In October PPCS posted a $40 million loss but was back in the black this year with a first-half profit of $11.2 million. Though it expects to make big savings from plant closures it still has to find the money to pay for them – the recent Oringi shutdown is costed at $12 million-$15 million alone.

Silver Fern’s immediate concern is to make sure its accounts are passed for the financial year ending August 31 and it has to show the auditors that its bondholders are secure. Two tranches of bonds are in the market – $50 million to be repaid next March and $75 million due in December 2010.

Though this deal with PGG Wrightson would not be approved by shareholders till September it may be enough to cover any auditors’ concerns.

The debt goes back to the costly Richmond takeover, achieved after a long and bitter battle in 2004, and has been exacerbated by Silver Fern’s failure to make any money for the past three years.

If debt is not behind this deal, than why would a cooperative want to invite into the fold a company like PGG Wrightson, a public company dominated by two major shareholders?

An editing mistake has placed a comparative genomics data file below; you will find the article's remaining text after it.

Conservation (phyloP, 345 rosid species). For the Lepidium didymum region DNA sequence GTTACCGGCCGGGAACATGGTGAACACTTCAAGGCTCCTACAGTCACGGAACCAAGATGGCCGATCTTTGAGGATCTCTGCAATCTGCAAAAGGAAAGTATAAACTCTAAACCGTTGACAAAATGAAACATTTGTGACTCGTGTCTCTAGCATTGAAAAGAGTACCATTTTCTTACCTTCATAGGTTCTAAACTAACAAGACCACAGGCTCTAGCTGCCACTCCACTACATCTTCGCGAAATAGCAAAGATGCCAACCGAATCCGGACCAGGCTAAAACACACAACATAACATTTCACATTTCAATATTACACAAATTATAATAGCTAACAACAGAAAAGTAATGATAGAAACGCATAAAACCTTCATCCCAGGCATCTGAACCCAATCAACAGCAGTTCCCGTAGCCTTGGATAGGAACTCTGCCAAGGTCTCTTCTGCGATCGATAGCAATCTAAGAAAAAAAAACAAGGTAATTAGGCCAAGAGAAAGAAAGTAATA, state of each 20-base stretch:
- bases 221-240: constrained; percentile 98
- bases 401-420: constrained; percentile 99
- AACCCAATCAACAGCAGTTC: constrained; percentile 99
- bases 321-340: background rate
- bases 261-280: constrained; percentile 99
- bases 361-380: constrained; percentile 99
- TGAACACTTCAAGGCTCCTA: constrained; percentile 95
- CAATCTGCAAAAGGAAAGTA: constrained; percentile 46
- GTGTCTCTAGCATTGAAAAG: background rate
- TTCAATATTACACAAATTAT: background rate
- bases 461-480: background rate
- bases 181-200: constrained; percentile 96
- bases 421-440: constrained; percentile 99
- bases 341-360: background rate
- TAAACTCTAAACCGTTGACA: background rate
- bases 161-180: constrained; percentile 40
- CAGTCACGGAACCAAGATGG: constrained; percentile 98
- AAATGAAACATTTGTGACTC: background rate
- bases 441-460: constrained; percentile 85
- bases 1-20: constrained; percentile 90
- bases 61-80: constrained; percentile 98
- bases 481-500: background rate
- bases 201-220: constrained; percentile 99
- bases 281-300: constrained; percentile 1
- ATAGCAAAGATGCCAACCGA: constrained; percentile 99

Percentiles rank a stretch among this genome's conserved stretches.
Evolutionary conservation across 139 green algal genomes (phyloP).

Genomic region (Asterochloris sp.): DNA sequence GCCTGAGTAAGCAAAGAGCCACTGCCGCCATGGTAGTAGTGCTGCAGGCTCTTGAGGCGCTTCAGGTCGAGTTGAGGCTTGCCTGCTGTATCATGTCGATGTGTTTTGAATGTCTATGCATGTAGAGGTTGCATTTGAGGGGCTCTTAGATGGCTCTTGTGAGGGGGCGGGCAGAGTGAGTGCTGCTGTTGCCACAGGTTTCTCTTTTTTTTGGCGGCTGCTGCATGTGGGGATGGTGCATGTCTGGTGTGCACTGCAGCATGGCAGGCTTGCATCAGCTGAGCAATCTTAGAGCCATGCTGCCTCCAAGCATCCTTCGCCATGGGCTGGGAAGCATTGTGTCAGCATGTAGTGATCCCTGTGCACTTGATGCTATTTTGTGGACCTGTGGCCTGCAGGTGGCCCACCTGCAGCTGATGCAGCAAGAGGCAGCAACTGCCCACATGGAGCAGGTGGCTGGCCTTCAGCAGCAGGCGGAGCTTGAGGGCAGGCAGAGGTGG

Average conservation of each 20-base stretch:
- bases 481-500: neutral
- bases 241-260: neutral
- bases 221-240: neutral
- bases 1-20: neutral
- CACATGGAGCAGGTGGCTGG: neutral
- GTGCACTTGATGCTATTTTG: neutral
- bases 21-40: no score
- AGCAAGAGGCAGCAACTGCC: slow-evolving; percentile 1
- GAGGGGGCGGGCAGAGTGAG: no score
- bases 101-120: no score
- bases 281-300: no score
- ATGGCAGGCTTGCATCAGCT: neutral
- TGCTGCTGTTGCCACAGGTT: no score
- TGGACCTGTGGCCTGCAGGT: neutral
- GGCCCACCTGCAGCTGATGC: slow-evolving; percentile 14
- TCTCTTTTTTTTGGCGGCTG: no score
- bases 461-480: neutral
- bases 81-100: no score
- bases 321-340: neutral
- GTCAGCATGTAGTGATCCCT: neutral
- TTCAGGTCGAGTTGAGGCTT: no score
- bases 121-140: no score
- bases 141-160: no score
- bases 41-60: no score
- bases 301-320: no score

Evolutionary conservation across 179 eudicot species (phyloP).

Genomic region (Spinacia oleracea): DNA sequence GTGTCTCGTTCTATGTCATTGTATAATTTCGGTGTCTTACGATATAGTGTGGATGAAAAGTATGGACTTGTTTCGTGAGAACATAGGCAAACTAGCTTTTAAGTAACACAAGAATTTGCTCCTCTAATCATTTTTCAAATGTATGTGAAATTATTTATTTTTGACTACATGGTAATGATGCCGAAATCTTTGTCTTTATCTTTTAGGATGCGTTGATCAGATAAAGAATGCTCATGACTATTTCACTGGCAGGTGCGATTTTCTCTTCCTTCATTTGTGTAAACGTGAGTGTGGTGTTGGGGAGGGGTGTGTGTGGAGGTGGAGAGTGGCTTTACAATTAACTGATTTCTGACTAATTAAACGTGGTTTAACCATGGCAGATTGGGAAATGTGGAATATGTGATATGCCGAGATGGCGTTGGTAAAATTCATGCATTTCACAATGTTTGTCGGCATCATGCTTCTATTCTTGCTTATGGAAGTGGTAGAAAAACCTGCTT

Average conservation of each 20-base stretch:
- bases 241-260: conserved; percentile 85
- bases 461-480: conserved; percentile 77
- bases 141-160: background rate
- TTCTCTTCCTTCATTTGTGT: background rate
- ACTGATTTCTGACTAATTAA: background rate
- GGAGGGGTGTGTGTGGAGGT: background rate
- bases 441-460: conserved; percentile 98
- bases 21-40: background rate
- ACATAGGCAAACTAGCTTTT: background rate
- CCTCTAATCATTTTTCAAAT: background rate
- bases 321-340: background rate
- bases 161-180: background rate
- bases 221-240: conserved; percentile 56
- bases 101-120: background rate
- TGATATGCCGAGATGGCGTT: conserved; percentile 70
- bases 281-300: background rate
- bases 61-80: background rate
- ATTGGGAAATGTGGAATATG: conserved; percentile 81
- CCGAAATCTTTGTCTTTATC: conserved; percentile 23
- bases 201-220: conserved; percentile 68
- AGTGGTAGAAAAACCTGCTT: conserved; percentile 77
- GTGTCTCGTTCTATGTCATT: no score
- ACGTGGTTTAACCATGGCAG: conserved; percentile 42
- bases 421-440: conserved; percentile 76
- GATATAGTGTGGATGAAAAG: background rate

That’s the cynic’s view of what the deal will do for Silver Fern. What will it do for PGG Wrightson? Well, here you have to bear in mind a long-term view of the industry and remember that the man at the top of this company is the entrepreneurial Craig Norgate.

If you regard him as the new Ron Brierley, as Sir Ron’s old mate Sir Selwyn Cushing does, then you could look on this deal as the opening gambit of a power play. After winning control of the Silver Fern boardroom his next move is to lure the other South Island cooperative, Alliance, into a merger, during which he will allow his company to be bought out at a handsome profit.